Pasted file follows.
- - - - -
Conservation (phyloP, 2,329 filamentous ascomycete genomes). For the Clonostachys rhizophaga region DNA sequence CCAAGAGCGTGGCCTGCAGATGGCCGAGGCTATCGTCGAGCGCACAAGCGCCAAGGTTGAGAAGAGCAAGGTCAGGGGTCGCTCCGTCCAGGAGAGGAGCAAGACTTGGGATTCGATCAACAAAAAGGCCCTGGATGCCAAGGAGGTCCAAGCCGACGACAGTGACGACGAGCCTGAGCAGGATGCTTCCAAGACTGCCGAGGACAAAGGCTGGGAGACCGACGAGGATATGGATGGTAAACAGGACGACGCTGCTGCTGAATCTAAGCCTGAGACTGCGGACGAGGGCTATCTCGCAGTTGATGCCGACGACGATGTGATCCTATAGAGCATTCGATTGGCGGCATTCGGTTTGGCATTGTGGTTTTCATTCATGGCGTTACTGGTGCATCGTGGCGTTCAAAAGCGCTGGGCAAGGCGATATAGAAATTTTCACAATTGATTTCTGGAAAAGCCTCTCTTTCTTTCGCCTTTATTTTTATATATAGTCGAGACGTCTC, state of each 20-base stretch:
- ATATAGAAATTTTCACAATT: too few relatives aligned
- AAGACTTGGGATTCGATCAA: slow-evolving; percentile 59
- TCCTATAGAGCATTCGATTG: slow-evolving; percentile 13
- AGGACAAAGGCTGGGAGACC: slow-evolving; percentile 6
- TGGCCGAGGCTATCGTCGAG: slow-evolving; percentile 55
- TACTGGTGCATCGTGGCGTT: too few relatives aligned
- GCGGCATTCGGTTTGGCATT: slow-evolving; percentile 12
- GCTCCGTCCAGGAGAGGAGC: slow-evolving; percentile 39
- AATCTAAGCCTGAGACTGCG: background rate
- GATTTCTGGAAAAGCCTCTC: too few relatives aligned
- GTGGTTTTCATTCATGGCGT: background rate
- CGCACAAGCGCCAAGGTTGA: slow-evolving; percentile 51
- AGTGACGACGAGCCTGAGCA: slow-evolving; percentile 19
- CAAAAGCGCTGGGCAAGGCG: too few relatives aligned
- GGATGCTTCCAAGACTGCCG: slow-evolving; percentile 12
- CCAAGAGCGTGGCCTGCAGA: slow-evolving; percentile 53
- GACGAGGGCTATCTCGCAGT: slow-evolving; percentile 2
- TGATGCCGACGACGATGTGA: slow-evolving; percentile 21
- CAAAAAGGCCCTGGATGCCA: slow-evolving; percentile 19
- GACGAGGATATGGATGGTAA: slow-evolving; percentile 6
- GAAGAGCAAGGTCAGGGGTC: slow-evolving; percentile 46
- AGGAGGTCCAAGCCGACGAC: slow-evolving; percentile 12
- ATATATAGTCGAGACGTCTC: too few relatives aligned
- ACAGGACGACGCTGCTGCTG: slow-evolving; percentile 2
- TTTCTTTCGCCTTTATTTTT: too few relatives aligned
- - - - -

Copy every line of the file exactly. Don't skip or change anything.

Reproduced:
Conservation (phyloP, 2,329 filamentous ascomycete genomes). For the Clonostachys rhizophaga region DNA sequence CCAAGAGCGTGGCCTGCAGATGGCCGAGGCTATCGTCGAGCGCACAAGCGCCAAGGTTGAGAAGAGCAAGGTCAGGGGTCGCTCCGTCCAGGAGAGGAGCAAGACTTGGGATTCGATCAACAAAAAGGCCCTGGATGCCAAGGAGGTCCAAGCCGACGACAGTGACGACGAGCCTGAGCAGGATGCTTCCAAGACTGCCGAGGACAAAGGCTGGGAGACCGACGAGGATATGGATGGTAAACAGGACGACGCTGCTGCTGAATCTAAGCCTGAGACTGCGGACGAGGGCTATCTCGCAGTTGATGCCGACGACGATGTGATCCTATAGAGCATTCGATTGGCGGCATTCGGTTTGGCATTGTGGTTTTCATTCATGGCGTTACTGGTGCATCGTGGCGTTCAAAAGCGCTGGGCAAGGCGATATAGAAATTTTCACAATTGATTTCTGGAAAAGCCTCTCTTTCTTTCGCCTTTATTTTTATATATAGTCGAGACGTCTC, state of each 20-base stretch:
- ATATAGAAATTTTCACAATT: too few relatives aligned
- AAGACTTGGGATTCGATCAA: slow-evolving; percentile 59
- TCCTATAGAGCATTCGATTG: slow-evolving; percentile 13
- AGGACAAAGGCTGGGAGACC: slow-evolving; percentile 6
- TGGCCGAGGCTATCGTCGAG: slow-evolving; percentile 55
- TACTGGTGCATCGTGGCGTT: too few relatives aligned
- GCGGCATTCGGTTTGGCATT: slow-evolving; percentile 12
- GCTCCGTCCAGGAGAGGAGC: slow-evolving; percentile 39
- AATCTAAGCCTGAGACTGCG: background rate
- GATTTCTGGAAAAGCCTCTC: too few relatives aligned
- GTGGTTTTCATTCATGGCGT: background rate
- CGCACAAGCGCCAAGGTTGA: slow-evolving; percentile 51
- AGTGACGACGAGCCTGAGCA: slow-evolving; percentile 19
- CAAAAGCGCTGGGCAAGGCG: too few relatives aligned
- GGATGCTTCCAAGACTGCCG: slow-evolving; percentile 12
- CCAAGAGCGTGGCCTGCAGA: slow-evolving; percentile 53
- GACGAGGGCTATCTCGCAGT: slow-evolving; percentile 2
- TGATGCCGACGACGATGTGA: slow-evolving; percentile 21
- CAAAAAGGCCCTGGATGCCA: slow-evolving; percentile 19
- GACGAGGATATGGATGGTAA: slow-evolving; percentile 6
- GAAGAGCAAGGTCAGGGGTC: slow-evolving; percentile 46
- AGGAGGTCCAAGCCGACGAC: slow-evolving; percentile 12
- ATATATAGTCGAGACGTCTC: too few relatives aligned
- ACAGGACGACGCTGCTGCTG: slow-evolving; percentile 2
- TTTCTTTCGCCTTTATTTTT: too few relatives aligned